What is Ertegun’s legacy?


Ahmet changed the face of popular culture. Not only in America, but in the world. Without Ahmet, Aretha Franklin does not sing at the inauguration of the first black president. What I mean by that is not that she was on Atlantic and that Jerry Wexler produced her, but that Ahmet as much as any other man is responsible for bringing black music to a white audience. That really is what he did at Atlantic. And he was there for 58 years. 


No one else starts at the beginning of what we would now call the record business, when the independent labels were putting out rhythm and blues, which was black music for a black audience, and continued on throughout the psychedelic revolution – from Bobby Darin and Sonny and Cher to Buffalo Springfield, Led Zeppelin, Crosby, Stills, Nash & Young, Twisted Sister, Kid Rock – just keep going. 


Dave Marsh, a well-known music critic, said, “Ahmet was without a doubt the greatest record man who ever lived.” And Ahmet’s older brother, Nesuhi, is one of the great jazz recorders of all time. He was recording Coltrane, the Modern Jazz Quartet, and on and on. 


These two brothers were born in the Ottoman Empire and grew up under the Sultan. The last Sultan. Their father changed sides and aligned himself with Atatürk, Turkey’s first president. The father, a diplomat, became very close to Atatürk and was one of the Republic of Turkey’s first ambassadors. He was at the League of Nations. He was their ambassador, in order, to France, then the Court of St. James in England, and then the United States.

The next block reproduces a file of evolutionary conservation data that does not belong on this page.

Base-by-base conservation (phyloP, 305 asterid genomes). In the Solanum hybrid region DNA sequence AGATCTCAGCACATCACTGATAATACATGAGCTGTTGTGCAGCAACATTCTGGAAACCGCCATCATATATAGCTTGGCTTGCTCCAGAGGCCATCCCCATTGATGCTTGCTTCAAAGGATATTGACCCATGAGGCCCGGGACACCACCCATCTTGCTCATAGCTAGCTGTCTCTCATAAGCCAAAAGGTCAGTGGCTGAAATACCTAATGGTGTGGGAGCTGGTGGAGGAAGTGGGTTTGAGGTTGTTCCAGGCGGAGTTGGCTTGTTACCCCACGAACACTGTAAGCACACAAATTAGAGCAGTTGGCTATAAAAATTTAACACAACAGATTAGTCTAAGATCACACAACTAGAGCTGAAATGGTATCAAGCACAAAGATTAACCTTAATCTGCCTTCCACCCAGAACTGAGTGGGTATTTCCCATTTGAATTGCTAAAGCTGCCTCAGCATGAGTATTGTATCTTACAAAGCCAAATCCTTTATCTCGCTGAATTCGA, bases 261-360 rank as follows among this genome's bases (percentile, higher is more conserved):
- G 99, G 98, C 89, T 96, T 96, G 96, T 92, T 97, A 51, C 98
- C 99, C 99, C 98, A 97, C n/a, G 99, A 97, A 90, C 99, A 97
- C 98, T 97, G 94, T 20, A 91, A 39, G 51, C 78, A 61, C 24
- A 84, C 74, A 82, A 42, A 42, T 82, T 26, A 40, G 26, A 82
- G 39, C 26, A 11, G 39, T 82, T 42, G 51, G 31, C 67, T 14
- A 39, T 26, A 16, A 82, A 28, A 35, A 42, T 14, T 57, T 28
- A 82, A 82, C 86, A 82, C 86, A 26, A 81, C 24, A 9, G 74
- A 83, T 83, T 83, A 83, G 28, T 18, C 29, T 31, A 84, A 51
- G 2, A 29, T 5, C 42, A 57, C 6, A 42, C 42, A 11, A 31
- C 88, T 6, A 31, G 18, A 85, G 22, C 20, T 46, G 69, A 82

Ahmet and Nesuhi were educated in the great capitals of Europe and lived in luxurious embassies, but Ahmet came to America young enough to apprehend the culture and transform himself into an American. Ahmet could be at the highest A-level dinner, then walk into a bar where you wouldn’t go even if you were carrying a gun. He’s completely a unique figure. There’s no one else like him.


Did Ahmet leave journals among his papers?


He didn’t. But he was so literary and so educated in the beginning of his life that he tried to write a play and was trying to write a memoir that was scrawled on airline stationery. He was too busy to keep a journal. There was no way he could have recorded his life. His journals would have been extraordinary. Most of the quotes in the book come from the series of interviews Ahmet did at Columbia University at the end of his life. It’s primary source. It’s him.